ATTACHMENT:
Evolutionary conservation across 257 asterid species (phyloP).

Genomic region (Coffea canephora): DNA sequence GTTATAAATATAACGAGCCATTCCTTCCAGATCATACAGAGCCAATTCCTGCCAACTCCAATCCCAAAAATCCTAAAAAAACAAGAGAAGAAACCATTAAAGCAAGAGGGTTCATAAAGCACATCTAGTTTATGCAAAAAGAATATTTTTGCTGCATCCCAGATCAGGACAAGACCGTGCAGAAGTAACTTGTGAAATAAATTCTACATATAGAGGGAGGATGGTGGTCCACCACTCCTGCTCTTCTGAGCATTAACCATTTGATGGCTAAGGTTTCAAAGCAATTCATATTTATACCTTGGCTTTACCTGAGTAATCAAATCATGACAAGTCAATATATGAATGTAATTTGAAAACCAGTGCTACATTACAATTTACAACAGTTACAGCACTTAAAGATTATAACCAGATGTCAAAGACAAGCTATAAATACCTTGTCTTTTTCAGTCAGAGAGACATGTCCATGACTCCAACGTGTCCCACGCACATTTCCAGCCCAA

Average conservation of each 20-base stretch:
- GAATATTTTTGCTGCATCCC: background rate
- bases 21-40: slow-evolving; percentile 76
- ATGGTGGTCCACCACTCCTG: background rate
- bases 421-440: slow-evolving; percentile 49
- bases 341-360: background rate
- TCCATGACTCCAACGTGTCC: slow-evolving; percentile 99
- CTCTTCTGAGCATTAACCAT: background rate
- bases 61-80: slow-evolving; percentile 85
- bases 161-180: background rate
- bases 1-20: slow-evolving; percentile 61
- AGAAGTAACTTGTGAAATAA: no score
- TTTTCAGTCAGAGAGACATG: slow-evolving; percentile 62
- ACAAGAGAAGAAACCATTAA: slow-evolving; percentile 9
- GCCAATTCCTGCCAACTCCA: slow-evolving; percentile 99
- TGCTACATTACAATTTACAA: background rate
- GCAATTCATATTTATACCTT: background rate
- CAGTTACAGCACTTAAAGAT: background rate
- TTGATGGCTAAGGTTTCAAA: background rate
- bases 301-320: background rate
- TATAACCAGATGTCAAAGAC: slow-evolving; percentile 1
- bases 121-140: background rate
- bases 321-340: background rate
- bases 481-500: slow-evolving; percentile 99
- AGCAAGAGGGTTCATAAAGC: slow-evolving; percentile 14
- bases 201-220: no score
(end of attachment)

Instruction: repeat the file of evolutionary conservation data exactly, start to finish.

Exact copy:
Evolutionary conservation across 257 asterid species (phyloP).

Genomic region (Coffea canephora): DNA sequence GTTATAAATATAACGAGCCATTCCTTCCAGATCATACAGAGCCAATTCCTGCCAACTCCAATCCCAAAAATCCTAAAAAAACAAGAGAAGAAACCATTAAAGCAAGAGGGTTCATAAAGCACATCTAGTTTATGCAAAAAGAATATTTTTGCTGCATCCCAGATCAGGACAAGACCGTGCAGAAGTAACTTGTGAAATAAATTCTACATATAGAGGGAGGATGGTGGTCCACCACTCCTGCTCTTCTGAGCATTAACCATTTGATGGCTAAGGTTTCAAAGCAATTCATATTTATACCTTGGCTTTACCTGAGTAATCAAATCATGACAAGTCAATATATGAATGTAATTTGAAAACCAGTGCTACATTACAATTTACAACAGTTACAGCACTTAAAGATTATAACCAGATGTCAAAGACAAGCTATAAATACCTTGTCTTTTTCAGTCAGAGAGACATGTCCATGACTCCAACGTGTCCCACGCACATTTCCAGCCCAA

Average conservation of each 20-base stretch:
- GAATATTTTTGCTGCATCCC: background rate
- bases 21-40: slow-evolving; percentile 76
- ATGGTGGTCCACCACTCCTG: background rate
- bases 421-440: slow-evolving; percentile 49
- bases 341-360: background rate
- TCCATGACTCCAACGTGTCC: slow-evolving; percentile 99
- CTCTTCTGAGCATTAACCAT: background rate
- bases 61-80: slow-evolving; percentile 85
- bases 161-180: background rate
- bases 1-20: slow-evolving; percentile 61
- AGAAGTAACTTGTGAAATAA: no score
- TTTTCAGTCAGAGAGACATG: slow-evolving; percentile 62
- ACAAGAGAAGAAACCATTAA: slow-evolving; percentile 9
- GCCAATTCCTGCCAACTCCA: slow-evolving; percentile 99
- TGCTACATTACAATTTACAA: background rate
- GCAATTCATATTTATACCTT: background rate
- CAGTTACAGCACTTAAAGAT: background rate
- TTGATGGCTAAGGTTTCAAA: background rate
- bases 301-320: background rate
- TATAACCAGATGTCAAAGAC: slow-evolving; percentile 1
- bases 121-140: background rate
- bases 321-340: background rate
- bases 481-500: slow-evolving; percentile 99
- AGCAAGAGGGTTCATAAAGC: slow-evolving; percentile 14
- bases 201-220: no score